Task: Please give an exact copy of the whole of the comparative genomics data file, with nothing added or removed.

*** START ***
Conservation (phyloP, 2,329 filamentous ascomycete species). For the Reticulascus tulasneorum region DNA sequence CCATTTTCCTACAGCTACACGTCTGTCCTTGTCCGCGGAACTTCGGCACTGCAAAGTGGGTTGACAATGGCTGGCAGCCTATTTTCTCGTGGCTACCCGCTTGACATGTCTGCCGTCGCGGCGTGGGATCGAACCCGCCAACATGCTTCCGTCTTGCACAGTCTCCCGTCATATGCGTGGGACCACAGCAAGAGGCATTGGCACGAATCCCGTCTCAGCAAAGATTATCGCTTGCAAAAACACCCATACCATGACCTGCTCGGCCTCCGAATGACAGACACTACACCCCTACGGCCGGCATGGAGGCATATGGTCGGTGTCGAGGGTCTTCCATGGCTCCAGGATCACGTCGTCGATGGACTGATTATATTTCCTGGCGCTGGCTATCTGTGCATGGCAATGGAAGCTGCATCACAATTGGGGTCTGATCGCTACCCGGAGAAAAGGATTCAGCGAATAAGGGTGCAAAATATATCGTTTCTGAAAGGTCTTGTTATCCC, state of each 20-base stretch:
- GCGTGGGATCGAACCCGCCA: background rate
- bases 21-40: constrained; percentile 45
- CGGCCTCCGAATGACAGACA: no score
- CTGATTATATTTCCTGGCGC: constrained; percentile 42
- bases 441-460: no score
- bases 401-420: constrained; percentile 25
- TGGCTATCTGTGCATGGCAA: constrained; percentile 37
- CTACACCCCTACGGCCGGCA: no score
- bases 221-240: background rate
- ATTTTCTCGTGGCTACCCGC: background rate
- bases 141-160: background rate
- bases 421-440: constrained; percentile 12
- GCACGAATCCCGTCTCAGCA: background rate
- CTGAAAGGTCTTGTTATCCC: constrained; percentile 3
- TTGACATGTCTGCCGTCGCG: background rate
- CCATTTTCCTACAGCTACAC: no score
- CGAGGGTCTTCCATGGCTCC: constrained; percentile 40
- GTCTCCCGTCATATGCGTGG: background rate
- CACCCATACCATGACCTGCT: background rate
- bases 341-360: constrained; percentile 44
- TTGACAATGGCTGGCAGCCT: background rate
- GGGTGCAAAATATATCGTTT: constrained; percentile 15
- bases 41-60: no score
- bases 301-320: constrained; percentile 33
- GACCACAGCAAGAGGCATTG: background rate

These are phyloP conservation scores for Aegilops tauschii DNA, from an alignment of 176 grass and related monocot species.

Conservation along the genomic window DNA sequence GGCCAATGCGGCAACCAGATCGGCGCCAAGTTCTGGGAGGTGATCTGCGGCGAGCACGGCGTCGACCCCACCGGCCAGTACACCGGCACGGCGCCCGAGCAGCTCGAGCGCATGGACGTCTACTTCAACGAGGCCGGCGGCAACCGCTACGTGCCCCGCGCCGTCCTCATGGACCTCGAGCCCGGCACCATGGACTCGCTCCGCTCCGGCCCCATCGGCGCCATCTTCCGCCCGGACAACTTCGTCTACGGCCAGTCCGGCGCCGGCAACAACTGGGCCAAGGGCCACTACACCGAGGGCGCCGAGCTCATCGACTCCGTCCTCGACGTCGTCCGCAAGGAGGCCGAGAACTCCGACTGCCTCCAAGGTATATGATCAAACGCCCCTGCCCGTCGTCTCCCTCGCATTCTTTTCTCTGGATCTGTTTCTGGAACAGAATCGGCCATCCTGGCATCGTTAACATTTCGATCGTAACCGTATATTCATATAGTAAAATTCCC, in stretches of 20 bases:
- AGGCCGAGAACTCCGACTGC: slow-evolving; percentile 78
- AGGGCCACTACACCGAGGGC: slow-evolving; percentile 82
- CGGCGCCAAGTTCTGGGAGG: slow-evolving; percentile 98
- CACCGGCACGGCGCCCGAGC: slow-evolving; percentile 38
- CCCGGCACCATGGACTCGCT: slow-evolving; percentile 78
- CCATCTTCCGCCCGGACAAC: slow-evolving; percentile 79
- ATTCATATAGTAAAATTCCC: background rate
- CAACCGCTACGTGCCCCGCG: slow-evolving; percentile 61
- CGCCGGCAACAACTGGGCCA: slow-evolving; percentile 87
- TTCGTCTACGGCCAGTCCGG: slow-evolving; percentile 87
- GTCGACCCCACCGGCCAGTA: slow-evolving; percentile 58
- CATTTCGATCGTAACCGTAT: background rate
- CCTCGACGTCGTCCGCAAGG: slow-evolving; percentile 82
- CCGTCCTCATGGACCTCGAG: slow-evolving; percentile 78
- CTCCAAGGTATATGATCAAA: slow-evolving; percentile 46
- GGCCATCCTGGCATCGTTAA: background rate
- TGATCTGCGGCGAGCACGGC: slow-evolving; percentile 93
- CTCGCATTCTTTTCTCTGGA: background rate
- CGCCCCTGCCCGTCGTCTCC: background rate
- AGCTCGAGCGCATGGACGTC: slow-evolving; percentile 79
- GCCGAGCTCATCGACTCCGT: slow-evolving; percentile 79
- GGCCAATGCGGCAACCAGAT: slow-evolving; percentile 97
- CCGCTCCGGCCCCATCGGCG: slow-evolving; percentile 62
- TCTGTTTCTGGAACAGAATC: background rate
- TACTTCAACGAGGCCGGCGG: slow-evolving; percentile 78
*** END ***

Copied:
Conservation (phyloP, 2,329 filamentous ascomycete species). For the Reticulascus tulasneorum region DNA sequence CCATTTTCCTACAGCTACACGTCTGTCCTTGTCCGCGGAACTTCGGCACTGCAAAGTGGGTTGACAATGGCTGGCAGCCTATTTTCTCGTGGCTACCCGCTTGACATGTCTGCCGTCGCGGCGTGGGATCGAACCCGCCAACATGCTTCCGTCTTGCACAGTCTCCCGTCATATGCGTGGGACCACAGCAAGAGGCATTGGCACGAATCCCGTCTCAGCAAAGATTATCGCTTGCAAAAACACCCATACCATGACCTGCTCGGCCTCCGAATGACAGACACTACACCCCTACGGCCGGCATGGAGGCATATGGTCGGTGTCGAGGGTCTTCCATGGCTCCAGGATCACGTCGTCGATGGACTGATTATATTTCCTGGCGCTGGCTATCTGTGCATGGCAATGGAAGCTGCATCACAATTGGGGTCTGATCGCTACCCGGAGAAAAGGATTCAGCGAATAAGGGTGCAAAATATATCGTTTCTGAAAGGTCTTGTTATCCC, state of each 20-base stretch:
- GCGTGGGATCGAACCCGCCA: background rate
- bases 21-40: constrained; percentile 45
- CGGCCTCCGAATGACAGACA: no score
- CTGATTATATTTCCTGGCGC: constrained; percentile 42
- bases 441-460: no score
- bases 401-420: constrained; percentile 25
- TGGCTATCTGTGCATGGCAA: constrained; percentile 37
- CTACACCCCTACGGCCGGCA: no score
- bases 221-240: background rate
- ATTTTCTCGTGGCTACCCGC: background rate
- bases 141-160: background rate
- bases 421-440: constrained; percentile 12
- GCACGAATCCCGTCTCAGCA: background rate
- CTGAAAGGTCTTGTTATCCC: constrained; percentile 3
- TTGACATGTCTGCCGTCGCG: background rate
- CCATTTTCCTACAGCTACAC: no score
- CGAGGGTCTTCCATGGCTCC: constrained; percentile 40
- GTCTCCCGTCATATGCGTGG: background rate
- CACCCATACCATGACCTGCT: background rate
- bases 341-360: constrained; percentile 44
- TTGACAATGGCTGGCAGCCT: background rate
- GGGTGCAAAATATATCGTTT: constrained; percentile 15
- bases 41-60: no score
- bases 301-320: constrained; percentile 33
- GACCACAGCAAGAGGCATTG: background rate

These are phyloP conservation scores for Aegilops tauschii DNA, from an alignment of 176 grass and related monocot species.

Conservation along the genomic window DNA sequence GGCCAATGCGGCAACCAGATCGGCGCCAAGTTCTGGGAGGTGATCTGCGGCGAGCACGGCGTCGACCCCACCGGCCAGTACACCGGCACGGCGCCCGAGCAGCTCGAGCGCATGGACGTCTACTTCAACGAGGCCGGCGGCAACCGCTACGTGCCCCGCGCCGTCCTCATGGACCTCGAGCCCGGCACCATGGACTCGCTCCGCTCCGGCCCCATCGGCGCCATCTTCCGCCCGGACAACTTCGTCTACGGCCAGTCCGGCGCCGGCAACAACTGGGCCAAGGGCCACTACACCGAGGGCGCCGAGCTCATCGACTCCGTCCTCGACGTCGTCCGCAAGGAGGCCGAGAACTCCGACTGCCTCCAAGGTATATGATCAAACGCCCCTGCCCGTCGTCTCCCTCGCATTCTTTTCTCTGGATCTGTTTCTGGAACAGAATCGGCCATCCTGGCATCGTTAACATTTCGATCGTAACCGTATATTCATATAGTAAAATTCCC, in stretches of 20 bases:
- AGGCCGAGAACTCCGACTGC: slow-evolving; percentile 78
- AGGGCCACTACACCGAGGGC: slow-evolving; percentile 82
- CGGCGCCAAGTTCTGGGAGG: slow-evolving; percentile 98
- CACCGGCACGGCGCCCGAGC: slow-evolving; percentile 38
- CCCGGCACCATGGACTCGCT: slow-evolving; percentile 78
- CCATCTTCCGCCCGGACAAC: slow-evolving; percentile 79
- ATTCATATAGTAAAATTCCC: background rate
- CAACCGCTACGTGCCCCGCG: slow-evolving; percentile 61
- CGCCGGCAACAACTGGGCCA: slow-evolving; percentile 87
- TTCGTCTACGGCCAGTCCGG: slow-evolving; percentile 87
- GTCGACCCCACCGGCCAGTA: slow-evolving; percentile 58
- CATTTCGATCGTAACCGTAT: background rate
- CCTCGACGTCGTCCGCAAGG: slow-evolving; percentile 82
- CCGTCCTCATGGACCTCGAG: slow-evolving; percentile 78
- CTCCAAGGTATATGATCAAA: slow-evolving; percentile 46
- GGCCATCCTGGCATCGTTAA: background rate
- TGATCTGCGGCGAGCACGGC: slow-evolving; percentile 93
- CTCGCATTCTTTTCTCTGGA: background rate
- CGCCCCTGCCCGTCGTCTCC: background rate
- AGCTCGAGCGCATGGACGTC: slow-evolving; percentile 79
- GCCGAGCTCATCGACTCCGT: slow-evolving; percentile 79
- GGCCAATGCGGCAACCAGAT: slow-evolving; percentile 97
- CCGCTCCGGCCCCATCGGCG: slow-evolving; percentile 62
- TCTGTTTCTGGAACAGAATC: background rate
- TACTTCAACGAGGCCGGCGG: slow-evolving; percentile 78